|Business Insurance Policy Type||What Is Covered?|
|General Liability Insurance||What is covered under commercial general liability insurance? It steps in to pay claims when you lose a lawsuit with an injured customer, employee, or vendor. The injury could be physical, or it could be a financial loss based on advertising practices.|
|Product Liability Insurance||What is covered under product liability insurance? I pays an injured party's settlement or lawsuit claim arising from a defective product. These are usually caused by design defects, manufacturing defects, or a failure to provide adequate warning or instructions as to how to safely use the product.|
|Commercial Property Insurance||What is covered under business property insurance? General liability policies don't cover damages to your business property. That's what commercial property insurance is for. It protects all of the physical parts of your business: your building, your inventory, and your equipment, giving you the funds you need to replace them in the event of a disaster. If you work from home, you might consider a Home Based Business Insurance policy instead.|
|Business Owners Policy (BOP)||What is covered under a business owners policy (BOP)? This is a policy designed for small, low-risk businesses. It simplifies the basic insurance purchase process by combining general liability policies with business income and commercial property insurance.|
|Commercial Auto Insurance||What is covered under business auto insurance? This type of insurance covers automobiles being used for business purposes. This could include a fleet of business-only vehicles or a single company car. In some cases it might cover your car or your employee's car while they're being used for business. These policies have much higher limits, ensuring you can cover your costs if one of these vehicles gets into an accident.|
|Commercial Umbrella Policies||What is covered under commercial umbrella insurance? This type of policy is a sort of "gap" insurance. It covers your liability in the event that a court verdict or settlement exceeds your general liability policy limits.|
|Liquor Liability Insurance||What is covered under liquor liability insurance? It covers bodily injury or property damage caused by an intoxicated person who was served liquor by the policy holder.|
|Professional Liability (Errors & Omissions)||What is covered under professional liability insurance? This type of business insurance is also known as malpractice oe E&O. It covers the damages that can arise from major mistakes, especially in high-stakes professions where mistakes can be devastating.|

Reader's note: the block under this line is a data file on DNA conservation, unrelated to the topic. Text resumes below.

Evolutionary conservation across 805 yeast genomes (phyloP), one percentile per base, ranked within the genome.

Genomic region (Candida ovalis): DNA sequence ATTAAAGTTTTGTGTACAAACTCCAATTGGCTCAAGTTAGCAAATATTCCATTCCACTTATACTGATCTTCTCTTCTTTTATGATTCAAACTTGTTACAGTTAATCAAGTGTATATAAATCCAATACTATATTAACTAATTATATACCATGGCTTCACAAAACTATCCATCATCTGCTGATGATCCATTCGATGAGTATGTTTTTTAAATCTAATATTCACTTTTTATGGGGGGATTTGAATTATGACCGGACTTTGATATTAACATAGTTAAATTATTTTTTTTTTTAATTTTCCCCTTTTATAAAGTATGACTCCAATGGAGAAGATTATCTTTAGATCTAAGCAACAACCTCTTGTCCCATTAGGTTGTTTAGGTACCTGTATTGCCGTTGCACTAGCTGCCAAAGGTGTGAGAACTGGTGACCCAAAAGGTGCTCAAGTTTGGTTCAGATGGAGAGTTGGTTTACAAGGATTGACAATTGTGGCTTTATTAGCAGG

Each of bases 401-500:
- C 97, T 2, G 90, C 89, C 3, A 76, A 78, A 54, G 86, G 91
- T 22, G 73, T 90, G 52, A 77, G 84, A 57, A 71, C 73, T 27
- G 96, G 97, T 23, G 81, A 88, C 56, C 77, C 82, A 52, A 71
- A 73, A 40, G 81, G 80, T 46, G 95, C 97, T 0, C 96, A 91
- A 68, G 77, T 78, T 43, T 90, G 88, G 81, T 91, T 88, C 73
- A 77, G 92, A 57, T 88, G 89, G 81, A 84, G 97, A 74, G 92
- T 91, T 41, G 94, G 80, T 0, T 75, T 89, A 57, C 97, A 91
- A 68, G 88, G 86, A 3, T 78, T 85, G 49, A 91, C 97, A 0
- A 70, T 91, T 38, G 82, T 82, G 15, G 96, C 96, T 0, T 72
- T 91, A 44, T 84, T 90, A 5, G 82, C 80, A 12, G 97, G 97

|Surety Bond||What is covered under surety bonds? Bonding is a contract where one party, the SURETY (who assures the obligee that the principal can perform the task), guarantees the performance of certain obligations of a second party, the PRINCIPAL (the contractor or business who will perform the contractual obligation), to a third party, the OBLIGEE (the project owner who is the recipient of an obligation).|
Who Needs General Liability Insurance? - Virtually every business. A single lawsuit or settlement could bankrupt your business five times over. You might also need this policy to win business. Many companies and government agencies won't do business with your company until you can produce proof that you've obtained one of these policies.
Business Insurance Required by Law
If you have any employees most states will require you to carry worker's compensation and unemployment insurance. Some states require you to insure yourself even if you are the only employee working in the business.
Your insurance agent can help you check applicable state laws so you can bring your business into compliance.
Other Types Of Small Business Insurance
There are dozens of other, more specialized forms of small business insurance capable of covering specific problems and risks. These forms of insurance include:
- Business Interruption Insurance
- Commercial Flood Insurance
- Contractor's Insurance
- Cyber Liability
- Data Breach
- Directors and Officers
- Employment Practices Liability
- Environmental or Pollution Liability
- Management Liability
- Sexual Misconduct Liability
Whether you need any or all of these policies will depend on the results of your risk assessment. For example, you probably don't need an environmental or pollution policy if you're running an IT company out of a leased office, but you would need data breach and cyber liability policies to fully protect your business.
Additional Resources For Contractors & Home Improvement Insurance